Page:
With the fallout came the protests, and an unprecedented political crisis culminating in the resignation of then prime minister Joseph Muscat and the election of Robert Abela in his stead, with a reshuffled cabinet following suit. As alluded to above, ‘continuity’ was the watchword, and Abela — to the cynical chuckles of many — quickly declared that ‘normality’ has been restored to the island.

The onset of the global covid-19 pandemic makes short work of precisely that kind of rhetoric. We have seen how it’s served to symbolically unseat the likes of Donald Trump, whose bluff and bluster collapses ‘like a flan in a cupboard’ when faced with a threat both invisible and undeniable. Though I would caution against declaring that ‘the Trump presidency is over‘ so categorically — the orange oaf has survived a record amount of scandals — watching him scramble for some political purchase while playing the same old xenophobic tunes is just farcical at this point.

But it’s not just limited to politicians. The sight of suddenly quarantined celebrity actors deciding to make use of their newly housebound condition to splice together a group singalong of John Lennon’s Imagine — “Imagine there’s no people” is hardly the thing you want to hear while a murderous pandemic continues to spread on a murderous rampage of the elderly and otherwise vulnerable — also points to the tone-deaf nature of another privileged class.

The cluelessness of the global rich is hardly news — Best Picture winner Parasite all but rendered it into an archetype, and these elites are actually nice — but a pandemic has away of making it all come out like a particularly eye-grabbing Lovecraftian bas relief.

So yes, we’re still very much not getting a break right now: not from the bone-headed stupidity of the global hegemony, not from the callousness and stupidity of those at the top. But we’re joined in this worldwide, and while the imposition to enforce ‘social distancing’ certainly lends fuel to the fire of certain xenophobic tendencies informed by the idea of the infectious and corrupting nature of otherness, we’re also getting to see limits of our status quo.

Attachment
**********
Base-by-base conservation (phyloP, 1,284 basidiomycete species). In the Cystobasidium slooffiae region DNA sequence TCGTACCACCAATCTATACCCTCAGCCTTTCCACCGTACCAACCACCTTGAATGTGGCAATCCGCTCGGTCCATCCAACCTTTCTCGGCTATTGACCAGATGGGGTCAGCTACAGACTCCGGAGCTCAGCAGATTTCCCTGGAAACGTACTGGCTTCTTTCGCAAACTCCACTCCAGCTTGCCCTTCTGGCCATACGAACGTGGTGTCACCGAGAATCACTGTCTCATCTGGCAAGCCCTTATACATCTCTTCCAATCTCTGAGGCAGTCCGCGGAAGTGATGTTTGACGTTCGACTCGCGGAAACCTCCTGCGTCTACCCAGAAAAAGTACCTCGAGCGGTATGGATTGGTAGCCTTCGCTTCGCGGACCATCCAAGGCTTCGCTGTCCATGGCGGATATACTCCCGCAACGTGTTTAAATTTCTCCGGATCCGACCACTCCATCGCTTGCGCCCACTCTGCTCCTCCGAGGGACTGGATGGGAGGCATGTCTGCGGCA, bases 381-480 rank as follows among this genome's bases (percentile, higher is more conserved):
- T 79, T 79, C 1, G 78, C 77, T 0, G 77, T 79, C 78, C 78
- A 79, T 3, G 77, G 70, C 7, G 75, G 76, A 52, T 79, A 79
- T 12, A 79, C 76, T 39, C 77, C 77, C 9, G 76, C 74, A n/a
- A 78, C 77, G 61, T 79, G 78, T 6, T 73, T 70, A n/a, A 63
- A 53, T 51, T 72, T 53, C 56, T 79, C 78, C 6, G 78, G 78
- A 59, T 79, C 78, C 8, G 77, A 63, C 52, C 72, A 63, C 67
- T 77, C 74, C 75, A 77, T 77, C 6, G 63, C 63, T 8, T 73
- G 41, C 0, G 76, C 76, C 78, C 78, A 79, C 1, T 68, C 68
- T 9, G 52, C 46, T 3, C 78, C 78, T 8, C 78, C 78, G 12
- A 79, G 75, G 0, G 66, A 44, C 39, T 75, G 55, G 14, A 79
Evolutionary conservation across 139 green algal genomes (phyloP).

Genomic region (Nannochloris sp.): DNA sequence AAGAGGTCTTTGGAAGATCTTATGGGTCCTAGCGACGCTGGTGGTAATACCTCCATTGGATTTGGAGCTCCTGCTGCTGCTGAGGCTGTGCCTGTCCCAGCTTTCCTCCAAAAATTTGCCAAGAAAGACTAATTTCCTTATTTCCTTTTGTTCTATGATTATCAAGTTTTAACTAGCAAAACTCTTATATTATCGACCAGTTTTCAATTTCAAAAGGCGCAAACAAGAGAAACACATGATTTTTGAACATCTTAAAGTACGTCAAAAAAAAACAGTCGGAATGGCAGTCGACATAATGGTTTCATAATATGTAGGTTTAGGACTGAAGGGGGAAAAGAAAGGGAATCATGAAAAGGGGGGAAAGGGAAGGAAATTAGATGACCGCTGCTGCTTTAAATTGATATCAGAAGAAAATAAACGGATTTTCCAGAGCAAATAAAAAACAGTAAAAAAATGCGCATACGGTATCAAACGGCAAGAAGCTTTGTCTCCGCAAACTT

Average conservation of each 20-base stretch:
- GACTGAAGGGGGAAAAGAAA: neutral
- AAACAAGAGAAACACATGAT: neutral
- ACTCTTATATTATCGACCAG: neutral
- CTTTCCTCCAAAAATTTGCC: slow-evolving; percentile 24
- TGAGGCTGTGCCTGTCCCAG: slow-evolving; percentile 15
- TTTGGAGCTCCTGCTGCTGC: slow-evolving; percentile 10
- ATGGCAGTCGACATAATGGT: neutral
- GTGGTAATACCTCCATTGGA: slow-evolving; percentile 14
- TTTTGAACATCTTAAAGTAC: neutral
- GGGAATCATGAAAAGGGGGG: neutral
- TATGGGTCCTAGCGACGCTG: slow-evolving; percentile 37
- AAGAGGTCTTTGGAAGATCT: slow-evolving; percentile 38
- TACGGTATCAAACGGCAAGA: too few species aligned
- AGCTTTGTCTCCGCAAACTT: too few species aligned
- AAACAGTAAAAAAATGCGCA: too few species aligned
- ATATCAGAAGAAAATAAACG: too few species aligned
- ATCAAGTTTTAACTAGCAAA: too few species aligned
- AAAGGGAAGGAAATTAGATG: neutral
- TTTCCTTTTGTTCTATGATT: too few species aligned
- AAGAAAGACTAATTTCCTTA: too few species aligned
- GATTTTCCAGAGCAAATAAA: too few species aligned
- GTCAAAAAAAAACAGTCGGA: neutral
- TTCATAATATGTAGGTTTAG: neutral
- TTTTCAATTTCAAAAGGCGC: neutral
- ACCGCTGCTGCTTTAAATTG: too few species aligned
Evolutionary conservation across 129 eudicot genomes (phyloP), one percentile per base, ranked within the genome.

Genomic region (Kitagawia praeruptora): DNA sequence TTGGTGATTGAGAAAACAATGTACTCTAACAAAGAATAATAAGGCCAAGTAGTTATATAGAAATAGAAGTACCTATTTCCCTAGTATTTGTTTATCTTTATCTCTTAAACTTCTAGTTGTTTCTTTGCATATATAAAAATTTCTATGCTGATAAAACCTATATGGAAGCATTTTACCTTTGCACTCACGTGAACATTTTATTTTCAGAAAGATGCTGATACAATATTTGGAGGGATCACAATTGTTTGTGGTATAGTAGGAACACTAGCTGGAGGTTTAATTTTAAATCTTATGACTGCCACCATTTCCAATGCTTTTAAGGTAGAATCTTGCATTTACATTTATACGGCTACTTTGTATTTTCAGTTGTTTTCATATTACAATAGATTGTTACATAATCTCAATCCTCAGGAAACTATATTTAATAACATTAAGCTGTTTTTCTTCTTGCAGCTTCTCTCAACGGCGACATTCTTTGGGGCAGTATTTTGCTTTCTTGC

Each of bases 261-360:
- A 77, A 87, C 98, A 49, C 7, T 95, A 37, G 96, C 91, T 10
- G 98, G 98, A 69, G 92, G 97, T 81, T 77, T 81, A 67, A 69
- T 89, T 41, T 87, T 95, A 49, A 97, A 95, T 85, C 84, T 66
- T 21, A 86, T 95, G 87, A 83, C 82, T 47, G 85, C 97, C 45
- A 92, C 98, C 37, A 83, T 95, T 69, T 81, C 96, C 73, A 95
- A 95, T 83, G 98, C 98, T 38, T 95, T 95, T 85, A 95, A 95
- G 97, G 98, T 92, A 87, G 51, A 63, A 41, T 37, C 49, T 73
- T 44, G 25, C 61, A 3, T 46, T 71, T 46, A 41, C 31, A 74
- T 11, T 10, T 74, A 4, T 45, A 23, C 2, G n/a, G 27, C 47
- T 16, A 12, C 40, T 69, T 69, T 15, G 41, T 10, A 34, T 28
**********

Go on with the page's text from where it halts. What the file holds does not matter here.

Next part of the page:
A status quo within which, as a self-employed freelance writer, I am likely doomed to remain on the fringes of, for better or worse.

(Here’s the bit where ask anyone who’s reading this to consider making use of my services as a journalist, content writer or scriptwriter during these trying times, as existing clients start to bail and any prospective ones suddenly be).

Perhaps some would call the largely worldwide self-quarantine a break of some sorts, though of course it’s not that, not by a long stretch. But it’s certainly a break in the aggressive sense, a rupture of the old routines we’re now scrambling to become accustomed to, with varying degrees of success, and each in their own way.

I’ll try to keep chasing the resonances. Even if they’re not all pleasant ones. Because in times like these, some kind of internal coherence is what we need more than anything else.